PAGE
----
Digital technologies provide an opportunity to move musculoskeletal care to the heart of value-based healthcare. MedTech Views spoke to Satschin Bansal of Zimmer Biomet about some of the innovations that will change the field. Will digital health deliver the Holy Grail of better results for patients and better value for health systems? The technologies we have today, and those I see emerging from start-ups, are more than capable of changing musculoskeletal care. These digital tools contribute to the promise of value-based healthcare – improving patient outcomes while allowing greater cost-effectiveness. Digital health has to deliver both of these elements if it is to be adopted widely. What kinds of technologies are you thinking of? Think of rehabilitation after a knee or hip replacement. The six weeks after surgery are crucial to the patients’ quality of life after they recover. A major challenge, particularly in older patient populations, is patient compliance with physiotherapy. One of the solutions is to use wearable devices with sensors that give biofeedback to patients on whether they are bending their knee correctly or whether their mobility has improved. It can become like a “game”, making them more likely to stick to exercising. How else could technology improve rehabilitation without adding costs? The major costs of rehab are performing physiotherapy at a clinic and then later at home. The strong increase in using mobile technology also among elderly patients means physiotherapy can be delivered remotely. The physio could, for example, programme exercises for the patient to do in their own time – and then review the data afterwards. This helps each physiotherapist work more effectively with a larger number of patients – which is crucial as our population ages. In addition, further reducing length of stay in hospitals after joint replacement allows patients to return to their...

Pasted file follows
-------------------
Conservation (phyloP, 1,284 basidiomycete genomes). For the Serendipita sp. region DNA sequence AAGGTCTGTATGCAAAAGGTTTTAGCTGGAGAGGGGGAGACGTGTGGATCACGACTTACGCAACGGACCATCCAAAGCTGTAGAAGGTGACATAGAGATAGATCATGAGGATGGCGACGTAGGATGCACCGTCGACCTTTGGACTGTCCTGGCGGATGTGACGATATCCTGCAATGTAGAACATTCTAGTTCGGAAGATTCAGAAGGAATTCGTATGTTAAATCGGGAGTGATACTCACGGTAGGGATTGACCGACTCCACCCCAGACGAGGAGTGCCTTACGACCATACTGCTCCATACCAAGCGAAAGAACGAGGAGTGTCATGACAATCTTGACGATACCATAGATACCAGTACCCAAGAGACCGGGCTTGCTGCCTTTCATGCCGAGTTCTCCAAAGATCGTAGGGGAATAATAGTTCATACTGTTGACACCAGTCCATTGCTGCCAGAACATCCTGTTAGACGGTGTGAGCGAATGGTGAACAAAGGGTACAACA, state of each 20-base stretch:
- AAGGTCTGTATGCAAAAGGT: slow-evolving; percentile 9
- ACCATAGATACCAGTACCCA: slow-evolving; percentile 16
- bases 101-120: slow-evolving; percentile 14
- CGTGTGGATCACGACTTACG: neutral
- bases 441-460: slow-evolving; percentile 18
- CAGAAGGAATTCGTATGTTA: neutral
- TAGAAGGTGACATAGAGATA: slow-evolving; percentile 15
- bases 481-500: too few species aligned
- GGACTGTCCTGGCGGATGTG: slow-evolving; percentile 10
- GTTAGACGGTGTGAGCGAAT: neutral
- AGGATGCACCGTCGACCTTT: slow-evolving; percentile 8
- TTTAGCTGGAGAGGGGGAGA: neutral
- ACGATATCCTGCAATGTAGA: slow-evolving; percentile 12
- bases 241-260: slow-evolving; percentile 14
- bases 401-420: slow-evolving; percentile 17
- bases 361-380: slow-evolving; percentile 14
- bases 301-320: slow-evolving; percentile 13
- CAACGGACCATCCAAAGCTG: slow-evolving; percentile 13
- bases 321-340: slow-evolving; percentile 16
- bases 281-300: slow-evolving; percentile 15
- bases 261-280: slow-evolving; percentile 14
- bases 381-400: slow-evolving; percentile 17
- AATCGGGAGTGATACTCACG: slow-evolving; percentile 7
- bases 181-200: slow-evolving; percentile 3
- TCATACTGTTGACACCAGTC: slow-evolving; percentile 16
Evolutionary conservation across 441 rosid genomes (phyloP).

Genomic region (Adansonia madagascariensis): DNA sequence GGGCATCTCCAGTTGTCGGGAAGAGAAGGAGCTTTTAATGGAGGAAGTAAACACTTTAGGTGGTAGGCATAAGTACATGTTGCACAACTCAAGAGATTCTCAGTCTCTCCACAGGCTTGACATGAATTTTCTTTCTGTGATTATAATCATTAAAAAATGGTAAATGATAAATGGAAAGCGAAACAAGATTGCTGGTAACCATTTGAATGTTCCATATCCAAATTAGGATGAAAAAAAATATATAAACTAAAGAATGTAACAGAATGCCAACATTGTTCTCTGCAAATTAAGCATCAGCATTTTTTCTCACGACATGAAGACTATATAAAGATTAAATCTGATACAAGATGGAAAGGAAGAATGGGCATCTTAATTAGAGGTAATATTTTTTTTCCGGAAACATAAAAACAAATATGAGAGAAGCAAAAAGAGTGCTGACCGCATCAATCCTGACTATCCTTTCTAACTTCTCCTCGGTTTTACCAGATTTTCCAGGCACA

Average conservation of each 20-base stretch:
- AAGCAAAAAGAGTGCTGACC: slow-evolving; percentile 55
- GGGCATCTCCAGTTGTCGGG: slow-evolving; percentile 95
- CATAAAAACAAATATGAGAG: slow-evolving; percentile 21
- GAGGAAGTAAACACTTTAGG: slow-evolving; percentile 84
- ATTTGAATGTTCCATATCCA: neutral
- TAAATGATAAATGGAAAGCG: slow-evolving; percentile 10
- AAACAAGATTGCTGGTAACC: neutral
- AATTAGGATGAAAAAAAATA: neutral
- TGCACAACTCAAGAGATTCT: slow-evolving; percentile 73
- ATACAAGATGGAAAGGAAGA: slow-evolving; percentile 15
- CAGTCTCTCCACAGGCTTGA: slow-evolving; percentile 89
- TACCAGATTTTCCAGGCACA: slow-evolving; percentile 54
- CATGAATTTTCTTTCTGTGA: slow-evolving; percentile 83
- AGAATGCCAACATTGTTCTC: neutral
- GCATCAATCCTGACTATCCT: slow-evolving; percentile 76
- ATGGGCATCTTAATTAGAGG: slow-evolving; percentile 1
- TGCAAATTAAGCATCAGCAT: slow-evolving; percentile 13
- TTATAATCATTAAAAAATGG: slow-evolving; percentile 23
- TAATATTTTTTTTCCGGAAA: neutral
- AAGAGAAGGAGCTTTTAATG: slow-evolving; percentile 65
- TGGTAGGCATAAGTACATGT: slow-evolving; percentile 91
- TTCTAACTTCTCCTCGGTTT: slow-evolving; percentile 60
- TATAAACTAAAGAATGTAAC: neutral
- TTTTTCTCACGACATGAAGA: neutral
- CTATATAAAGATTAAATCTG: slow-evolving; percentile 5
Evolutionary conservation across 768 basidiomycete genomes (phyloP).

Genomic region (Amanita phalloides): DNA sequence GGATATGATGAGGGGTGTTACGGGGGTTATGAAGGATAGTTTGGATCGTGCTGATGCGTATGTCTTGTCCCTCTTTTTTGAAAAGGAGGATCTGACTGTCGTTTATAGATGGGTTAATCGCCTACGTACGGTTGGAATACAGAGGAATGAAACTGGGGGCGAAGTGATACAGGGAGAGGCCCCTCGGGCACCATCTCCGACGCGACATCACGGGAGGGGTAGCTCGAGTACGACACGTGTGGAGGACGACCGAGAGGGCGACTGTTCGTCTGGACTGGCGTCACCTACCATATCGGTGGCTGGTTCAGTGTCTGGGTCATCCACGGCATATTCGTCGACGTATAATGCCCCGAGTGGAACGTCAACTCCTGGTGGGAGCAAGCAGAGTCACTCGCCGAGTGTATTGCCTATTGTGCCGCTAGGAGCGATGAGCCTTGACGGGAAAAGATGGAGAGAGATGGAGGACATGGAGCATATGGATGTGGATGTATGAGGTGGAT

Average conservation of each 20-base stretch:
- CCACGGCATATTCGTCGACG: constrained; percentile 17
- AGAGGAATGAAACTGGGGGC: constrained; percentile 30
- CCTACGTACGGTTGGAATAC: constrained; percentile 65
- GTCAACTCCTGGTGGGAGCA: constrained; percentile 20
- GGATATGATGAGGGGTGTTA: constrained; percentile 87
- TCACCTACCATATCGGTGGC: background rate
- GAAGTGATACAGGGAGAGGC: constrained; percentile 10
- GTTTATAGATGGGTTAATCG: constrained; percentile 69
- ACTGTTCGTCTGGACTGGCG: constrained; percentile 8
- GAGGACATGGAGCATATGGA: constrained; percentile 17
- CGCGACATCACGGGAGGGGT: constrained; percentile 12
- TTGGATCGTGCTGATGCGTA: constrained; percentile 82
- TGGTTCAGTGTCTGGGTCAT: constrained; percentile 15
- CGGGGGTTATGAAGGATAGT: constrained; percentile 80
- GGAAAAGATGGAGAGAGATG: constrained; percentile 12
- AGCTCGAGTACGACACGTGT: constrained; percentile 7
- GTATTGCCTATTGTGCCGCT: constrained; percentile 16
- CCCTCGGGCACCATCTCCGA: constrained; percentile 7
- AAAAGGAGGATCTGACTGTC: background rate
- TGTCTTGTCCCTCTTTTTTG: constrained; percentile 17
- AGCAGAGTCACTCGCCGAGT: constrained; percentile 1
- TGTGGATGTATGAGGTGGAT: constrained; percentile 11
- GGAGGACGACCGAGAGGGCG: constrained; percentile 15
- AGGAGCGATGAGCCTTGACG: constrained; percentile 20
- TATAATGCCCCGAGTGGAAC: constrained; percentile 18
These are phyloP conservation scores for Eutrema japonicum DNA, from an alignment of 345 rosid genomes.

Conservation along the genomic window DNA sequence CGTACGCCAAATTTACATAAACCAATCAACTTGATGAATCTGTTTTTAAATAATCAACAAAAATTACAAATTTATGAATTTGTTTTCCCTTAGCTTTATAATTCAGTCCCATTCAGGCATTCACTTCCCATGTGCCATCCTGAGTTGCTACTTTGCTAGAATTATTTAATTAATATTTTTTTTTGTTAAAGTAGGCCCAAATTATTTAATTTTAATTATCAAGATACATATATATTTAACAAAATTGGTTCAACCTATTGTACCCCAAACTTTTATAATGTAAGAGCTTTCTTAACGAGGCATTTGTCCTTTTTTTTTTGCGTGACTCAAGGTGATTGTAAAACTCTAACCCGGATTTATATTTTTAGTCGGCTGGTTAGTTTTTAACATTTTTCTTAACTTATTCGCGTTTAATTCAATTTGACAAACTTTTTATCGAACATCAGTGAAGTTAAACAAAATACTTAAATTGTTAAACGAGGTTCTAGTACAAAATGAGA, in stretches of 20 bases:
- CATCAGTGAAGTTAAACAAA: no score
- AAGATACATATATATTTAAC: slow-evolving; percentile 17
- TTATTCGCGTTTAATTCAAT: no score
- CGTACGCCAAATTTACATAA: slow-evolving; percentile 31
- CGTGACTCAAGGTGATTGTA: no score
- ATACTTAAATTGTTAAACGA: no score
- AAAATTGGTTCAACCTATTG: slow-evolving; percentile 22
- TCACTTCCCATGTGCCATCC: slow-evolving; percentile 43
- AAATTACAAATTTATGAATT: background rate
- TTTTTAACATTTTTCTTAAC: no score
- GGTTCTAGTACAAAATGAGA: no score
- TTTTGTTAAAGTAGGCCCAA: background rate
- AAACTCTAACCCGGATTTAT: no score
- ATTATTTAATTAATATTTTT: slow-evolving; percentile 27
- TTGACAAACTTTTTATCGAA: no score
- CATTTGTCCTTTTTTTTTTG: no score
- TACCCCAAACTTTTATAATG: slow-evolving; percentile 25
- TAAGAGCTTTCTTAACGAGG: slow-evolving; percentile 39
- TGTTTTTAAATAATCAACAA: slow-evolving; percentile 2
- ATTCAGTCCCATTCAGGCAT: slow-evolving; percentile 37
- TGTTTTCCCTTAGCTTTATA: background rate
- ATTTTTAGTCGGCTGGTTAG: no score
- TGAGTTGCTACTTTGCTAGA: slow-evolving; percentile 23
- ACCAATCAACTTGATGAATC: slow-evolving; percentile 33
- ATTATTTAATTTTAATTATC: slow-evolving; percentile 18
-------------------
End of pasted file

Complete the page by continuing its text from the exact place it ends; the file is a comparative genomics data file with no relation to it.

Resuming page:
Nadim Yared is President and Chief Executive Officer of CVRx and Chairman of the AdvaMed’s Board of Directors, our sister organisation in the United States. He is a speaker at the MedTech Forum 2018 and his sessions include: CEO #NOFILTER and The MedTech Europe Code as a Business Enabler, both on Thursday 25th of January. For more information go to the MTF website and follow #MTF2018 on Twitter. *************************************** The toss of a dice. An incoming tornado. The decline of investment in medtech. Each of these events could be considered a butterfly effect – the notion that small causes can have broad effects. The medical device industry is undergoing tremendous tectonic shifts, where advances in technology are crossing new boundaries in the medical device space and widening horizons for patients. Internally, our industry has been evolving in response to these advancements. R&D teams have become more digital, more connected, more in-tune with the trends of Silicon Valley. Internet companies are empowering patients with information that enables them to control their destiny more than ever before. Patient advocacy groups are getting stronger and more influential. With this in mind, you might assume that our industry is growing healthy and that our innovation ecosystem is vibrant. Well, maybe. The number of U.S. patents in our field is at an all-time high. However, the translation of that innovation into products that are actually accessible to patients is bottlenecked. And the canaries in the mine here are the small medtech companies. I have seen the number of new medical device companies being formed fall over the past decade. In fact, ten years ago there were four times as many new companies as there were last year. While the total funds allocated by venture firms have been reduced by half, the average investment required by...